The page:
Sybille de Braak:
Sculpture "Feminine Torso", Version in Bronze


Sybille de Braak:
Sculpture "Feminine Torso", Version in Bronze


7.800,00 EUR

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ars mundi special edition | Limited, 99 copies | Numbered | Signed | punziert | Bronze + Diabas | Handmade | Patinated | Gesamthöhe 78 cm

Sybille de Braak: Sculpture "Feminine Torso", Version in Bronze

ars mundi special edition, limited world edition total 298 copies. Numbered, signed and punched with a foundry stamp. Total height incl. diabas base 78 cm. Base format 45 x 8 x 33 cm. Edition in fine bronze. Cast by hand in lost wax casting technique. Patinated by hand. Limited edition of 99 copies.

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Sybille de Braak"Sculpture must speak for itself," says the sculptor Sybille de Braak about her work. Born in 1947 in Norf in Dusseldorf, she moved with her parents to Den Haag, Netherlands in 1948. After a classical ballet training, she studied at the Academy of Fine Arts in Breda, later at the Royal College in Hague and at the Academy of Fine Arts in Amsterdam.

Sybille de Braak had her first solo exhibition in 1980 in Den Haag. Numerous other exhibitions followed in Netherlands and Spain.

For Sybille de Braak consciousness is on the classic values in the foreground: love and respect, knowledge and truth, harmony and beauty, tenderness and humor. These eternal values inspire her work and are represented in her beautiful sculptures.

An alloy of copper with other metals (especially with tin) used since ancient times.

Bronze casting:

When casting bronze, artist usually applies the lost-wax technique which is dating back more than 5000 years. It's the best, but also the most complex method of producing sculptures.

Sculpture "The Book Reader" by Ernst Barlachs is shown here as an example:

Ernst Barlach: Sculpture 'The book reader'

Ernst Barlach 'The Book Reader' - Lost Wax Casting Technique Part 1

First, the artist forms a model of his sculpture. It is embedded in a liquid silicone rubber composition. Once the material has solidified, the model is cut out. The liquid wax is poured in the negative mould. After cooling down, the wax casting is removed from the mould, provided with sprues and dipped into ceramic mass. The ceramic mass is hardened in a kiln, and the wax flows out (lost mould).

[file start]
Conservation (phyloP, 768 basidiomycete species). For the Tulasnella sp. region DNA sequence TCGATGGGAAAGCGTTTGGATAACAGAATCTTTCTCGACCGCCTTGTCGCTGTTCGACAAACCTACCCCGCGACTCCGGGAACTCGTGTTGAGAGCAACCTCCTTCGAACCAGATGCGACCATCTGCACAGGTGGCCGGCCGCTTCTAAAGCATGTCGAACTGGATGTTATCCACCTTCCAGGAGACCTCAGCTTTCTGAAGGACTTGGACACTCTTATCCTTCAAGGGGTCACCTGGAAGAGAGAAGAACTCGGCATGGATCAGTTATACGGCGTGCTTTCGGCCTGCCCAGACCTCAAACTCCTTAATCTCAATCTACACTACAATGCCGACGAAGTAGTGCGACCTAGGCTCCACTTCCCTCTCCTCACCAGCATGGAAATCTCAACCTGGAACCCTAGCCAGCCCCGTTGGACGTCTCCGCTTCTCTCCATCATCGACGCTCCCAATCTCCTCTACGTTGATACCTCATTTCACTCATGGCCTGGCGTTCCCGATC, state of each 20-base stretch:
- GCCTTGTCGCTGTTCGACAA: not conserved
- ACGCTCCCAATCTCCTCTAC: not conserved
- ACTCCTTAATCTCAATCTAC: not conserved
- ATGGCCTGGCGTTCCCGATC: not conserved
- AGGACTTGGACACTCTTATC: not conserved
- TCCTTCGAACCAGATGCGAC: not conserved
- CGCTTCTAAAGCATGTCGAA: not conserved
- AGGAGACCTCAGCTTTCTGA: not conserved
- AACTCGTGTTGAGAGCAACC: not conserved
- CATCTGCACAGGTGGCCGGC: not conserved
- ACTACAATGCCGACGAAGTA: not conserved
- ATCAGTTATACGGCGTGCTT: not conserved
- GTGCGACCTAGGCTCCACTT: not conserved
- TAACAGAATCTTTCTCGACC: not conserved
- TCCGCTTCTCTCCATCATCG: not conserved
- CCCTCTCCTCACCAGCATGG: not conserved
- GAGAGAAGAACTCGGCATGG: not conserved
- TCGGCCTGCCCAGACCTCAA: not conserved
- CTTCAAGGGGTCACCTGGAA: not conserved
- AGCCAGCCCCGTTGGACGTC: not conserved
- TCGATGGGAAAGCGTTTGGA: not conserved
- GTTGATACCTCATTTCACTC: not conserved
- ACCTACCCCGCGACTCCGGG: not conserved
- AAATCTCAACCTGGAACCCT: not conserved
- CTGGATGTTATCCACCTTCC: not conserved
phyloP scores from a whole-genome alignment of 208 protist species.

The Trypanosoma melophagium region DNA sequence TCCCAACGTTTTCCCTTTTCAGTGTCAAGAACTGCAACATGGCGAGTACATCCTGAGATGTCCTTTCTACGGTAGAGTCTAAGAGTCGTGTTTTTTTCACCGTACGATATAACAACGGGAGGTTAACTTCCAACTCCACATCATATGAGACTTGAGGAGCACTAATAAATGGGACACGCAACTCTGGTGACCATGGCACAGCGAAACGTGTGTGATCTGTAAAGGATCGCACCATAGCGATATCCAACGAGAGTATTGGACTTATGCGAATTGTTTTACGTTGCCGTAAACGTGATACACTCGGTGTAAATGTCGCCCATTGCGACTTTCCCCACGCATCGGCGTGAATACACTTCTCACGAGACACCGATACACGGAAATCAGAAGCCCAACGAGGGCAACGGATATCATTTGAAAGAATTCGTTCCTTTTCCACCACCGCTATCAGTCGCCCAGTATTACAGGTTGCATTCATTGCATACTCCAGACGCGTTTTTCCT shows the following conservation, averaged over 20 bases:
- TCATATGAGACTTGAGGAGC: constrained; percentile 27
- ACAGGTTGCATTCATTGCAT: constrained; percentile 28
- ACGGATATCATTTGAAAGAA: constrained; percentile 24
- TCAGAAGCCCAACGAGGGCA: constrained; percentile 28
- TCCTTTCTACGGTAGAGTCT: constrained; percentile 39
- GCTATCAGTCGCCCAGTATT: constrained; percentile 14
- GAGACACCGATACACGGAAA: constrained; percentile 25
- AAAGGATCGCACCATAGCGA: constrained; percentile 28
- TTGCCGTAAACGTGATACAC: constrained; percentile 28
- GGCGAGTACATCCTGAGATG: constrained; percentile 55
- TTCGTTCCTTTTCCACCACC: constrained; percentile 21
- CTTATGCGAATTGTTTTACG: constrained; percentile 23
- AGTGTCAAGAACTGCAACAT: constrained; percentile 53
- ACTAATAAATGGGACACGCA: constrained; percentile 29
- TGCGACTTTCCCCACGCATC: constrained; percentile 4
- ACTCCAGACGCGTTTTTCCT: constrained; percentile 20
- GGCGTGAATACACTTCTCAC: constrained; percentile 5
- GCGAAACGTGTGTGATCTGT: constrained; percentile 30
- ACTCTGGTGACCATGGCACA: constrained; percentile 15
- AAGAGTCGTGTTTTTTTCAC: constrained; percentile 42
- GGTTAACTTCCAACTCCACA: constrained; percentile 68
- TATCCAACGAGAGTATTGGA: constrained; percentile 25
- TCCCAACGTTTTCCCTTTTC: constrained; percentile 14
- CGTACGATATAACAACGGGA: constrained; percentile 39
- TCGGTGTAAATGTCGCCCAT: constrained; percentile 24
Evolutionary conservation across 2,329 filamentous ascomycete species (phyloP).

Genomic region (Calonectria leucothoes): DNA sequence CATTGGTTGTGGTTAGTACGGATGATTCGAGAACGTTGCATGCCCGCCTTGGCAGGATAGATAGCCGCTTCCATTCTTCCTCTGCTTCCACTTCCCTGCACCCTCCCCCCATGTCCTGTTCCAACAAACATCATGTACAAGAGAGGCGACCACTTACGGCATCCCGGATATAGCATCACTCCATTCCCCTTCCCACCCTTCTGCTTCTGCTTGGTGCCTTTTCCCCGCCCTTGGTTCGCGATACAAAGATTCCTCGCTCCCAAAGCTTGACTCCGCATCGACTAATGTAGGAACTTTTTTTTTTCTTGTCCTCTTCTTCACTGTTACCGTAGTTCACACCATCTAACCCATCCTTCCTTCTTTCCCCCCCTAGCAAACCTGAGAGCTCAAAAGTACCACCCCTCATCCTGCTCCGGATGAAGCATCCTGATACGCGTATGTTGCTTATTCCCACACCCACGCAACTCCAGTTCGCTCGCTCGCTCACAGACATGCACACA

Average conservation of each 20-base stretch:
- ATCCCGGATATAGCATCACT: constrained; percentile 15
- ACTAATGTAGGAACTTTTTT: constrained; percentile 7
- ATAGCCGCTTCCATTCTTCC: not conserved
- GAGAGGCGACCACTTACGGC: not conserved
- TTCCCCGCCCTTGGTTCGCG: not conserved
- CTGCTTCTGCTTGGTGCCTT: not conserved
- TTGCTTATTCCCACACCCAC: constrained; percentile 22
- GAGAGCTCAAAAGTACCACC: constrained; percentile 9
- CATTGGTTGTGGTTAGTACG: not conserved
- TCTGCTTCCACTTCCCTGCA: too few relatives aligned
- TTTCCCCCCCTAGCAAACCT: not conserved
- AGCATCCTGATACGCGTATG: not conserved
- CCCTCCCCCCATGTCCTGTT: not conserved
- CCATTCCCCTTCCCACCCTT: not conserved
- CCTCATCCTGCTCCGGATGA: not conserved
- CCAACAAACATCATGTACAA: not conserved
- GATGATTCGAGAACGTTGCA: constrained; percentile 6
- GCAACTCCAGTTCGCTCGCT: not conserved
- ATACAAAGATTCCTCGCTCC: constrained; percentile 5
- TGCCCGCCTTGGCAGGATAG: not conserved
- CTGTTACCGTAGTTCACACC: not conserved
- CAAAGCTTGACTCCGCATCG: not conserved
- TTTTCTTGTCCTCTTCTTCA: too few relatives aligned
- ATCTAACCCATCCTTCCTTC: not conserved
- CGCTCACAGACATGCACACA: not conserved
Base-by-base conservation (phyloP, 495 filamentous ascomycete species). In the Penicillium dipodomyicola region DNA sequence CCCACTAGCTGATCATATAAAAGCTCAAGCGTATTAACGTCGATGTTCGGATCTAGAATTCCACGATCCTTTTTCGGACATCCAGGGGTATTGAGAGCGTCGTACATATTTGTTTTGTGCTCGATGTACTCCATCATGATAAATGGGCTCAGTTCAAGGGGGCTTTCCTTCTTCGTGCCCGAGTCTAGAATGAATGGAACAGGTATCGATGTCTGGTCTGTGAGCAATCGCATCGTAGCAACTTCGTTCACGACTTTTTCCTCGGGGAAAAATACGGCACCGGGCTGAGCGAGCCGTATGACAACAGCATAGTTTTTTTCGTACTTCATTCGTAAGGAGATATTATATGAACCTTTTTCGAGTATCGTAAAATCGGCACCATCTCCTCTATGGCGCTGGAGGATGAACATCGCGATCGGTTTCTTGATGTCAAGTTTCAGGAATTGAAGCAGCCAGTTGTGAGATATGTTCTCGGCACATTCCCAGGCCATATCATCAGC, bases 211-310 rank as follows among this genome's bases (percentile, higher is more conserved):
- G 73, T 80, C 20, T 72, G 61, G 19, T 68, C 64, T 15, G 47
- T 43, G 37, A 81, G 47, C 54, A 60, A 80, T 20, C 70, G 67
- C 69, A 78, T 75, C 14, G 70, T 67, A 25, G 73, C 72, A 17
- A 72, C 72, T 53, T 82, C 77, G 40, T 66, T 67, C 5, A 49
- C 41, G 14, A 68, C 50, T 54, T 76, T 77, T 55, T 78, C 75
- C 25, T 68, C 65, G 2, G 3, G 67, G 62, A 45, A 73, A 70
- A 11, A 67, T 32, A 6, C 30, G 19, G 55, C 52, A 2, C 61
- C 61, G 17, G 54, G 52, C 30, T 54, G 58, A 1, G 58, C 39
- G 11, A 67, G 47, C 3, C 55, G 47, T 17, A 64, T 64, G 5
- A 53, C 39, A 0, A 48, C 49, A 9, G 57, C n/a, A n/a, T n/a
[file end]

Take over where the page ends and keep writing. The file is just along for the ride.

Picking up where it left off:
Ernst Barlach 'The Book Reader' - Lost Wax Casting Technique Part 2Now we finally have the negative form, into which the 1400 ° C hot molten bronze is poured. After the bronze had cooled down, the ceramic shell is broken off and the sculpture comes to light.

Ernst Barlach 'The Book Reader' - Lost Wax Casting Technique Part 3Now the sprues are removed, the surfaces are polished, patinated and numbered by the artist himself or, to his specifications, by a specialist. Thus, each casting becomes an original work

For lower-grade bronze castings, the sand casting method is often used which, however, does not achieve the results of more complex lost wax technique in terms of surface characteristics and quality.

Related links:
Sand casting

Graphic or sculpture edition that was initiated by ars mundi and is available only at ars mundi or at distribution partner licensed by ars mundi.

A plastic work of sculptural art made of wood, stone, ivory, bronze or other metals.

While sculptures from wood, ivory or stone are made directly from the block of material, for bronze casting a working model is prepared at first. Usually it is made of clay or other easily shaped materials.

The prime time of sculpture after the Roman antiquity was the Renaissance. Impressionism gave a new impulse to the sculptural arts. Also the contemporary artists, such as Jorg Immendorf, Andora, and Markus Lupertz enriched the sculpture with outstanding works.

Designation for an art object (sculpture, installation), which is produced according to the will of the artist in multiple copies in a limited and numbered edition.

Artist's multiple contributed to "democratization" of art as the work was made available and affordable for a wider audience.